Such a long experience of many generations has given this system the depth no legal systems in the world can match. The process of going through ages of human civilization has evolved this system in such a way that it not only meets the legal standards of practicability but also the human side of it. British legal system is consistent with the thinking of its citizens. Traditions and conventions are at the heart of it making the law and the folk wisdom compatible with each other.
This traditional approach has given rise to certain inherent principles of British legal system e.g. the doctrine of rule of law, independence of judiciary and habeas corpus. These principles –just like the legal system itself- have evolved over a period of centuries and form the basis of British system of Justice. The fact that most of the modern day world has also benefited from the British common law principles, make these traditional laws a sound base for many universally accepted rules now. In the below discussion we will look at some of these principles in detail. We will highlight their evolution, their importance in the development of legal system and their implications in the modern age. We will also see how the tradition side of these rules still reflects itself in the developed laws.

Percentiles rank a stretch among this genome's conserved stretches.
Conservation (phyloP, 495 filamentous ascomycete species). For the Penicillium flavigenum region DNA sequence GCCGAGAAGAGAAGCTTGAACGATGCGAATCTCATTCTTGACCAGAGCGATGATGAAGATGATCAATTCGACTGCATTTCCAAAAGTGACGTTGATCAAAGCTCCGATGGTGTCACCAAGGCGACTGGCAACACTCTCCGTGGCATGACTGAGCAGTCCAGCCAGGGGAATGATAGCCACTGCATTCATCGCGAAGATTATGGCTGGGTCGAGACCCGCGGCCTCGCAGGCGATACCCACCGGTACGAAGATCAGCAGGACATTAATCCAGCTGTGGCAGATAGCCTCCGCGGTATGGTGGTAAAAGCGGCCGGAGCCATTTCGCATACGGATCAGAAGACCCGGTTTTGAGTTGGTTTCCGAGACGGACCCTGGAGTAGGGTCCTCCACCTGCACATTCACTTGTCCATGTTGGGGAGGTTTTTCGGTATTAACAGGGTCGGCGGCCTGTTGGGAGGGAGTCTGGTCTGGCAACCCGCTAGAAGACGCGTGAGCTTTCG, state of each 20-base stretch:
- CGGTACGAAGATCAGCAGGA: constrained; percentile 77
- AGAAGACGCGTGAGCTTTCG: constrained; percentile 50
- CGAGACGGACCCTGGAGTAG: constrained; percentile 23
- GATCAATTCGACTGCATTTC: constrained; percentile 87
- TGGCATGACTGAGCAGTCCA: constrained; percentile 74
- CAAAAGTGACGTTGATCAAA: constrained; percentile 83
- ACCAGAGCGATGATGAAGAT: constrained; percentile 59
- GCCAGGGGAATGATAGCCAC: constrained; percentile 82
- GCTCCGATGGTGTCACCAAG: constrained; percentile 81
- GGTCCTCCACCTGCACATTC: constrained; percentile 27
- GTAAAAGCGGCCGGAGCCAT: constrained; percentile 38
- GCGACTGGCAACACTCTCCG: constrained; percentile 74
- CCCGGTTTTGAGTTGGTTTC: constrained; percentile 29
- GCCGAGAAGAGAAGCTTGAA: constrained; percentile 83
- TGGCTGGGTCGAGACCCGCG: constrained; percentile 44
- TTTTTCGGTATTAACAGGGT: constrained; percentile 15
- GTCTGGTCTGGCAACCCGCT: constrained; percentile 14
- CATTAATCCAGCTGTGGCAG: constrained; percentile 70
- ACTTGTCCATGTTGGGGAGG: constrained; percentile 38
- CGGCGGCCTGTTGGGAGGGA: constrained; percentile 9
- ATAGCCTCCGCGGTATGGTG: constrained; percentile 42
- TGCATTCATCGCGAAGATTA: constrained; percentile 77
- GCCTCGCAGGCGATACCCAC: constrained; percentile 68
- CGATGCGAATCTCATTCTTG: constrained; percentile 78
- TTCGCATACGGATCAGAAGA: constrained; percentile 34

Habeas Corpus is a Latin word which means ‘you shall have the body’. In legal sense it represents a method through which any person can claim relief against unlawful attest or detention from any other person or even the legal system itself. In other words, it is a system through which the court can order to bring a detained person so that it may be ascertained whether he was detained lawfully or not. The petition of Habeas Corpus can be brought by the person himself or if he is unable to seek such remedy because of being in detention, then by any other person.
Habeas Corpus is originally an English concept which originated in the early